Quartz sand exists across much of North America, he says, but “the reason everyone’s coming to Minnesota and Wisconsin” to mine it is close to the surface, not buried under large rock that has to be blasted away.
“There are hundreds of thousands of acres [of the sand] in Minnesota and Wisconsin alone that are at or near the landscape,” Runkel says.
The sand is so close to the surface that it flakes off the bluffs that rise around the Mississippi River and collects at their bases. Those flat-topped mesas that Gurley admires consist of layers of sand interspersed between layers of limestone and other rock. He worries that if mining flattens them out, the quality of the water that is filtered through those layers will be degraded.
Vince Ready, who has raised cattle and Clydesdale horses on about 30 acres in Saratoga Township for 35 years, helped block plans for a frac sand washing plant in nearby St. Charles. Before that, he had never gotten involved in political issues.
“Our house is on top of a frac sand deposit and I’m not going to sell,” he says, but plenty of his neighbors have sold mining rights on their property, increasing tensions in the community.”There is an economic advantage if you have sand on your land, but some people have more moral fiber than that.”
Ready fears that an explosion in sand mining would drive away tourists drawn to the area for its peaceful landscapes, trout fishing and Amish agriculture. He envisions hundreds of semi-trucks loaded with sand roaring through small towns daily would force small, locally owned businesses to close. And, like many mining opponents, he worries that health problems from inhalation of silica dust, including the lung disease silicosis, will surface in a couple of decades.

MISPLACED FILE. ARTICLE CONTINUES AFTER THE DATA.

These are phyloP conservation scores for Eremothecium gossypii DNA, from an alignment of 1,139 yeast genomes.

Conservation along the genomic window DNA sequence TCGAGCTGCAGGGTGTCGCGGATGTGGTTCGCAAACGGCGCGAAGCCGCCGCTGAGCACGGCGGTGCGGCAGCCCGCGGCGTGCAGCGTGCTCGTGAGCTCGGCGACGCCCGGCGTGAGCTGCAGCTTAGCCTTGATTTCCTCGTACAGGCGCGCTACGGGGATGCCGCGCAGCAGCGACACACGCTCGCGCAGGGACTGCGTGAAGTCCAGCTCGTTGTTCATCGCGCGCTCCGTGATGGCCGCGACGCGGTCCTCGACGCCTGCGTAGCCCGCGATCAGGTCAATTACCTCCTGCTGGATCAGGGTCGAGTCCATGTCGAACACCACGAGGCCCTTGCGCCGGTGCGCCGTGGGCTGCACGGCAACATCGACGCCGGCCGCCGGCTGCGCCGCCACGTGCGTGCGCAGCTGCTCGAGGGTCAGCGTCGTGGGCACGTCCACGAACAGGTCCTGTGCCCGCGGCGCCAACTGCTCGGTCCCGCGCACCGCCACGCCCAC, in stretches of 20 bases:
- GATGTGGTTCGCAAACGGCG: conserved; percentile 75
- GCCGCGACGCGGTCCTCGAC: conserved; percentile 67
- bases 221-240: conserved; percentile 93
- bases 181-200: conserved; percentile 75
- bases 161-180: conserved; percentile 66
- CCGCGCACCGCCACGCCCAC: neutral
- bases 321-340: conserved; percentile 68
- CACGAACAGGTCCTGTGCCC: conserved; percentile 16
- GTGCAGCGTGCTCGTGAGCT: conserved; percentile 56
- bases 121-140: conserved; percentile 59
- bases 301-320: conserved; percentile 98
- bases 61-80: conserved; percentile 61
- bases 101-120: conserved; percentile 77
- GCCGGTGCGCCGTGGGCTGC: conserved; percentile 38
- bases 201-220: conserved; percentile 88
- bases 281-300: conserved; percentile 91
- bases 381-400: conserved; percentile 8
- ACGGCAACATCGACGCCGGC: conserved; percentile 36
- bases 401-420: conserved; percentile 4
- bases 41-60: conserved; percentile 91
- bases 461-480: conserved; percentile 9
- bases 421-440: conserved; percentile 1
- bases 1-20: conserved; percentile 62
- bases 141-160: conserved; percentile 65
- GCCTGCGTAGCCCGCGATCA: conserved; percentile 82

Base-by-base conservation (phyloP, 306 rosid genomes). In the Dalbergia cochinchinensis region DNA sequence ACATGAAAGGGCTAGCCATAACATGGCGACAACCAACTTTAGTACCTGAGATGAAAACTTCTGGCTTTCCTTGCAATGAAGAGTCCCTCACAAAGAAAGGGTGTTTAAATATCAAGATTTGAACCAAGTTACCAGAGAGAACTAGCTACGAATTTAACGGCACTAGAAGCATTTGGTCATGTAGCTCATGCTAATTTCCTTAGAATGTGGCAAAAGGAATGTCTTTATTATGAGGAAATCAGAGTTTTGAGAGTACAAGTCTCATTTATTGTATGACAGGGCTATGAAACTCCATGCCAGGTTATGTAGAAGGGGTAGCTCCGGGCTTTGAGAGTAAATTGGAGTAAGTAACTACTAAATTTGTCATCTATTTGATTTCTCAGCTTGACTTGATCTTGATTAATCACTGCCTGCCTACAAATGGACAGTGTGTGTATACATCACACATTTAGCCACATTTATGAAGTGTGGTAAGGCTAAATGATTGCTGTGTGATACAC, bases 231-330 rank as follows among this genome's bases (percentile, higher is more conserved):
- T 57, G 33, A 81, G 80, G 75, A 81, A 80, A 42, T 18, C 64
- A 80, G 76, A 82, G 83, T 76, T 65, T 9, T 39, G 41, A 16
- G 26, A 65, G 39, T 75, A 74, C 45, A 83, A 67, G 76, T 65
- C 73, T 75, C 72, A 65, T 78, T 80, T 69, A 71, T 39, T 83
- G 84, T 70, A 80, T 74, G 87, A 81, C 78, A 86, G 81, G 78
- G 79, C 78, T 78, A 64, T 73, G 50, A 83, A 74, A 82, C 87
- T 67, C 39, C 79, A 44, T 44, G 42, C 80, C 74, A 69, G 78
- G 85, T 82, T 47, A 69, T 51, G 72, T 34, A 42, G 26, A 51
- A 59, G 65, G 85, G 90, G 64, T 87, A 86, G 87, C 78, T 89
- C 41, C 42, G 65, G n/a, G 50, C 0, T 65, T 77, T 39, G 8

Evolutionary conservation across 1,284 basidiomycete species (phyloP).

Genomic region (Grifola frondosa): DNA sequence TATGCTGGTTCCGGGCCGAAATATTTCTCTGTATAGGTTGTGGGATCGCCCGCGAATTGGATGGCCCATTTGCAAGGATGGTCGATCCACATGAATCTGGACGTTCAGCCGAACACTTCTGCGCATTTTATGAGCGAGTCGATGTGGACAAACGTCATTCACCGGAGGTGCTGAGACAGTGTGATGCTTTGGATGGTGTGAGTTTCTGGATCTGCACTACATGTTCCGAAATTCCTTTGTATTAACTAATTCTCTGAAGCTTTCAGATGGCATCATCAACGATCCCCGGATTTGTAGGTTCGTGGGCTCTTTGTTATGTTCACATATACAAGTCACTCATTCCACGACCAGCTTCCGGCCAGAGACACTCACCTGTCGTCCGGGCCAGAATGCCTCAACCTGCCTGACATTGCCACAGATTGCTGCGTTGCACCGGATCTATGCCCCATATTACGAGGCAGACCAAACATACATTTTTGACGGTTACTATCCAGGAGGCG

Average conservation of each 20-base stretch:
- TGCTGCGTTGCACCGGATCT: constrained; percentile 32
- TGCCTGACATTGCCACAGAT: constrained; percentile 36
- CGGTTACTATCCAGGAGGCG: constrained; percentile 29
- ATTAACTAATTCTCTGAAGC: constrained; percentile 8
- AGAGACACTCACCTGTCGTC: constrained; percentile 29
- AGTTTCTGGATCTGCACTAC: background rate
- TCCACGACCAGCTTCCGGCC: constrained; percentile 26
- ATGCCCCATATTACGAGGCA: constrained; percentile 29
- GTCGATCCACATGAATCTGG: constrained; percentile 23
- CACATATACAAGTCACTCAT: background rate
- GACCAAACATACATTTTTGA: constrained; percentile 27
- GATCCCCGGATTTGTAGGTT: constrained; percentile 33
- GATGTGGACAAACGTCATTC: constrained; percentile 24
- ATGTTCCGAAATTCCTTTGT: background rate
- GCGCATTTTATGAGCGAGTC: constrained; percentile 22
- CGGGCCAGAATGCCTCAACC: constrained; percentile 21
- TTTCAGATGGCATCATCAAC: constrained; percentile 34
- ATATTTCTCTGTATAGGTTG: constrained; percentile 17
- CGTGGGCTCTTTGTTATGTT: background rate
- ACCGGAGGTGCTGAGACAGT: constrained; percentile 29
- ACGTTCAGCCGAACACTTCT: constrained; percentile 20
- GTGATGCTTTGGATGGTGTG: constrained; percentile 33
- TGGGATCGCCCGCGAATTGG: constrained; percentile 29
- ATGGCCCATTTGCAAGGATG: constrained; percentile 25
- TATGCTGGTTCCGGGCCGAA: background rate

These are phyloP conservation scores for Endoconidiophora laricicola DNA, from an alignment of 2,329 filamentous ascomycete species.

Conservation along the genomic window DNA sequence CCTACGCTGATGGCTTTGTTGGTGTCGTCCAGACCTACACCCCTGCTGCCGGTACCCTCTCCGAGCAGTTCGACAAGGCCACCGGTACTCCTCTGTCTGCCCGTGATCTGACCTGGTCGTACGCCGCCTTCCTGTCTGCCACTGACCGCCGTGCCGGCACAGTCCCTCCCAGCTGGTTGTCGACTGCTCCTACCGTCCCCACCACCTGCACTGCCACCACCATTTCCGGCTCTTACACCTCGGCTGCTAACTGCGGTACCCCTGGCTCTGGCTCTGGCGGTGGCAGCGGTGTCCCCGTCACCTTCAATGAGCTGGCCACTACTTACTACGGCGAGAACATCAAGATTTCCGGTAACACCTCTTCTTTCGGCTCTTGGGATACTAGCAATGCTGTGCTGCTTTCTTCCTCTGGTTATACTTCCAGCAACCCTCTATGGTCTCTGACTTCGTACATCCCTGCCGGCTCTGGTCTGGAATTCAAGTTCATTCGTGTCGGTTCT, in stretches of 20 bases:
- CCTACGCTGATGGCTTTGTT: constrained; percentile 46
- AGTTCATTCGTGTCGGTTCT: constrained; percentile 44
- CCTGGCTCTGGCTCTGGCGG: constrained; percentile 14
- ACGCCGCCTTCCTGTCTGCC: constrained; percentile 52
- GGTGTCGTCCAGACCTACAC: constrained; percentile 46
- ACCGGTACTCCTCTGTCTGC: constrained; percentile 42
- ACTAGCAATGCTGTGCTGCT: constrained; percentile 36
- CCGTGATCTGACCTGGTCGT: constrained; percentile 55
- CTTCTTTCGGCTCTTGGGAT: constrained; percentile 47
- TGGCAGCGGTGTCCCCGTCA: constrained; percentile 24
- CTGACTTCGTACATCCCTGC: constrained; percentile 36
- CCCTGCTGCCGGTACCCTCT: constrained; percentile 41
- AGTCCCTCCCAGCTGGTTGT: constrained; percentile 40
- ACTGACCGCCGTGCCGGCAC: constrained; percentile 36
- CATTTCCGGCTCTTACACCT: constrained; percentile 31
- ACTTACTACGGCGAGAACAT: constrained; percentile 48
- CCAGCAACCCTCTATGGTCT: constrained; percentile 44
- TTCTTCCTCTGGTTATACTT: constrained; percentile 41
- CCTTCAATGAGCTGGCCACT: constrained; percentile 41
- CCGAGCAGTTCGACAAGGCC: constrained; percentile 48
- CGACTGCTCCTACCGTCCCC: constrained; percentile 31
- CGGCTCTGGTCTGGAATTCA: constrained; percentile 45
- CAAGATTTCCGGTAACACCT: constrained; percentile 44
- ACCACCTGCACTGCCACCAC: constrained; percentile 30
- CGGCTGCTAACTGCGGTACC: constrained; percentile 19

The Legislature did create a new permitting role for the Department of Natural Resources for mines near trout streams and new air quality rules for particulate emissions will be written by the Minnesota Pollution Control Agency.
MinnPost photo by Judy Keen
Bublitz says most of those fears are unfounded. There’s no proof that silica dust will make people sick, he says, and mining companies pledge to restore the landscape after mines are closed. The industry creates good jobs and helps farmers stay in business by buying their land or paying for mineral rights by offering “$100,000 for that hill over there that is absolutely worthless,” he says.
Gurley, who has become a full-time activist in the fight to keep frac sand mines from setting up shop here, believes that once people know the full ramifications of mining, they will try to stop it. The economic benefits of mining are “the only argument the industry has: sand equals jobs. And it will bring some jobs,” he acknowledges, but not enough to offset a potential loss in Winona County’s tourism revenue.
Winona County’s unemployment rate in May was 4.7 per cent; the state rate was 5.3 per cent.
Lessons from Wisconsin
Joan Schnabel lives across the Mississippi from Winona in Buffalo County, Wis. The first frac sand mines there were approved almost two years ago and two are now operating. Minnesota communities can learn a lesson from those in Wisconsin, where the industry is much more advanced, she says: “If you do not take an interest in your local government, you will rue the day.”
Mining opponents there were “sound asleep” when the first applications were filed, Schnabel says, and only after that did they begin working to elect members of city councils, county boards and local zoning panels who share their views. “There have always been gravel quarries in these rural areas,” she says, “and people didn’t get the scope of what’s involved in these frac sand mines.”
Gurley says it’s vital, absent stronger state regulations, for local activists to work together to prevent mining companies from cherry-picking locations where there’s less political resistance. “This is a regional phenomenon and a regional problem,” he says. “I believe that legally our governments in this part of the state can ban this industry.”
Mining can be stopped if area residents “stand up and elect people who care about the environment,” Ready says. He thinks it’s too easy for some legislators to dismiss concerns in the area. “Say you went to the shores of Lake Minnetonka and dug up a sand pit there,” he says. “It wouldn’t even have a five-minute shelf life.”
Opponents are motivated, he says. “A lot of people are mad as hell.”